- Act as adapter proteins to interact with cytoskeletal filaments associated with the cytosolic face
(ankyrin and dystrophyn); interactions provide support for various cell membranes, help
determine cell shape and mechanical properties and can play a role in communication between the
interior and exterior of the cell
- Proteins on the outer surface of the PM and the exoplasmic domains of integral membrane
proteins are often attached to components of the extracellular matrix or to the cell wall
surrounding bacterial and plant cells, providing a crucial interface between the cell and its
environment
Insertion of Proteins into the Membranes
- Topology: orientation of a transmembrane protein
- Topogenic Sequences: 1. N terminal (cleaved) sequences, 2. Stop-transfer/membrane anchor
sequence (STA), 3. Signal Anchor – internal (uncleaved) sequence (SA)
Synthesis of Type I Proteins
- all type one transmembrane proteins possess an N terminal signal sequence that targets them to the
ER as well as an internal hydrophobic sequence that becomes the membrane spanning alpha helix
- the N terminal sequence on a nascent type one protein initiates co-translational translocation of the
protein through the combined action of the SRP and SRP receptor
-Once the N terminal enters the ER it is cleaved
- Once it has been cleaved the protein continues to translate into the ER lumen
- Unlike secretory proteins, there is a section of 22 hydrophobic amino acids that will become the
transmembrane portion of the protein, when this reaches the translocon, it stops transfer and the
rest of the protein is made in the cytoplasm of the cell.
- Stop Transfer Anchor Sequence: prevents the continued translation of a protein into the ER.
Becomes anchored in the membrane.
- 1. N-terminal is cleaved
- 2&3. The chain is elongated until the hydrophobic stop transfer anchor sequence is synthesized
and enters the translocon, which then prevents the further translation of the protein into the ER
- 4.The STA sequence moves laterally between the translocon subunits and becomes anchored in
the bilayer
- 5. As synthesis continues, the elongating chain may loop out into the cytosol through the small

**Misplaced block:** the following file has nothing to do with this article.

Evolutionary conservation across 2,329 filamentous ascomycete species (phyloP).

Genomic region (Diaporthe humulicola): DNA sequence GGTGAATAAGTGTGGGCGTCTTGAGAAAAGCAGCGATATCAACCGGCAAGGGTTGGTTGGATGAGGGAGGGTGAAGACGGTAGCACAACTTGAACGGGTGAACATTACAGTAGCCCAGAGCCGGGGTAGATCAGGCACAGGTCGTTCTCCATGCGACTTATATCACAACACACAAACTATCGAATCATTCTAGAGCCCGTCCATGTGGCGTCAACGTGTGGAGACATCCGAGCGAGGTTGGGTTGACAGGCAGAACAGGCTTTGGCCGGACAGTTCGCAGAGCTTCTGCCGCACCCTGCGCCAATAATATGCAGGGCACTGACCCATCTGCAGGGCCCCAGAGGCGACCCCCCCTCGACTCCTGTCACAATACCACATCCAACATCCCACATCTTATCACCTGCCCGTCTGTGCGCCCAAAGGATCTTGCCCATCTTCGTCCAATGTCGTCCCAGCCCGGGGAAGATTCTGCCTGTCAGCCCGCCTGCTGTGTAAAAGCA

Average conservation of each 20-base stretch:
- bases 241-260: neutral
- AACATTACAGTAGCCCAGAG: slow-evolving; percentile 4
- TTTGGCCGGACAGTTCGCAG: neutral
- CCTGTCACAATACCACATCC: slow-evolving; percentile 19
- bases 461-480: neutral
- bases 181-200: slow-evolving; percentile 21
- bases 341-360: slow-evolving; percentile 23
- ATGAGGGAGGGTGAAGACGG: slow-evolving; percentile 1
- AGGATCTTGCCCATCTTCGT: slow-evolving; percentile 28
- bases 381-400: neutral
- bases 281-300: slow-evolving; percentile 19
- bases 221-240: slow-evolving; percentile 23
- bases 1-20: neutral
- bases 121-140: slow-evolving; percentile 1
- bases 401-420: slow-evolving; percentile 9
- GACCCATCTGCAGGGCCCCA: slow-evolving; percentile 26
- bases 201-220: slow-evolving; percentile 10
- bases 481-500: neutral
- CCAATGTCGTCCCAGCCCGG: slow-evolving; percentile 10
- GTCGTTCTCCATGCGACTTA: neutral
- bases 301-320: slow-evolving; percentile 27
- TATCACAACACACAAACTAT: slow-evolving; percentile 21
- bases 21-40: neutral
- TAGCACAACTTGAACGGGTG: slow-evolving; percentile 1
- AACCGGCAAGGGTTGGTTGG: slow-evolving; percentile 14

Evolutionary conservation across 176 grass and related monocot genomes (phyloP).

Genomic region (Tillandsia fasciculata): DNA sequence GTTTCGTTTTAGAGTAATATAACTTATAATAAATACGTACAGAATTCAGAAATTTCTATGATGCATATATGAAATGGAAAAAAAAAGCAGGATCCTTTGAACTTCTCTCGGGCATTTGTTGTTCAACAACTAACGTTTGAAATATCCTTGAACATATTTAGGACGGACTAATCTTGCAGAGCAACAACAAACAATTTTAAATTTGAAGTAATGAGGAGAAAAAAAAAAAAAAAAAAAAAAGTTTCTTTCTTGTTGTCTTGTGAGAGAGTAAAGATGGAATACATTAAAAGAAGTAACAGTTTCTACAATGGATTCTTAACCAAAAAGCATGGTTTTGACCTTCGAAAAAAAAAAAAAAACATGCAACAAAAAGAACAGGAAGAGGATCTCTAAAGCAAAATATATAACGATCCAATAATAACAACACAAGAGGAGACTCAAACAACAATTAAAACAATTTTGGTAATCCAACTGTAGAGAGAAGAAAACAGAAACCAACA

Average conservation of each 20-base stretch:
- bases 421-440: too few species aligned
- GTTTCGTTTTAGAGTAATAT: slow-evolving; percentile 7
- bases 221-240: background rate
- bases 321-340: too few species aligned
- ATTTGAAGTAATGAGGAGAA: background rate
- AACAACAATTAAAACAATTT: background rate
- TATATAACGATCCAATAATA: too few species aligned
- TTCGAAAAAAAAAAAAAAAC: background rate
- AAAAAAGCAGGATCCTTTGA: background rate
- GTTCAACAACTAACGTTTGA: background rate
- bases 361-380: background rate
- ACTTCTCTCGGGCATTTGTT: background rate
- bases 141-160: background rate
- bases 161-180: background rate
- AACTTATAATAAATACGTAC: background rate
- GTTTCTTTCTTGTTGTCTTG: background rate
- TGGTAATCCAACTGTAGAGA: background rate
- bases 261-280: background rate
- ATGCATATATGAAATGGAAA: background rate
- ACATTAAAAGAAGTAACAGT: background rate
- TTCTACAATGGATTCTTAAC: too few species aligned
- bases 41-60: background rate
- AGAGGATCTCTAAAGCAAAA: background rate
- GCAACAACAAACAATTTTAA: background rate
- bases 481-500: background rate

space between the ribosome and the translocon
- 6. When translation is complete the ribosomal subunits are released into the cytoplasm leaving the
protein to diffuse in the membrane
Synthesis of Type II and III Proteins
- no cleavable N terminus, but both contain a
single internal hydrophobic signal anchor
sequence that functions as both an ER signal
sequence and a membrane signal sequence
- have opposite orientations into the membrane;
this corresponds with where there SA
sequences are in the translocon
-Type II protein SA sequence directs insertion
of the nascent chain into the ER membrane so
that the N terminus of the chain faces the
cytosol, using the same SRP dependent
mechanism described for signal sequences.
However SA is NOT cleaved and moves

Document Summary

Three types of membrane proteins: integral, lipid-linked, peripheral. The predicted length of such an alpha helix is just sufficient to span the hydrocarbon core of the bilayer. The helices in many cells are perpendicular to the bilayer, but in some the helices transverse the membrane at an oblique angle. Lipid-anchored membrane proteins bound covalently to one or more lipid molecules. The hydrophobic segment of the attached lipid is embedded in one leaflet of the membrane and anchors the protein to the membrane. The polypeptide chain itself doesn"t enter the bilayer. Prenylation attaches cys residue at or near c terminus. In these lipid proteins the lipid hydrocarbon chains are embedded in the bilayer, but the protein itself does not enter the bilayer. The anchors used to insert proteins at the cytosolic face are not used for the exoplasmic face and vice versa.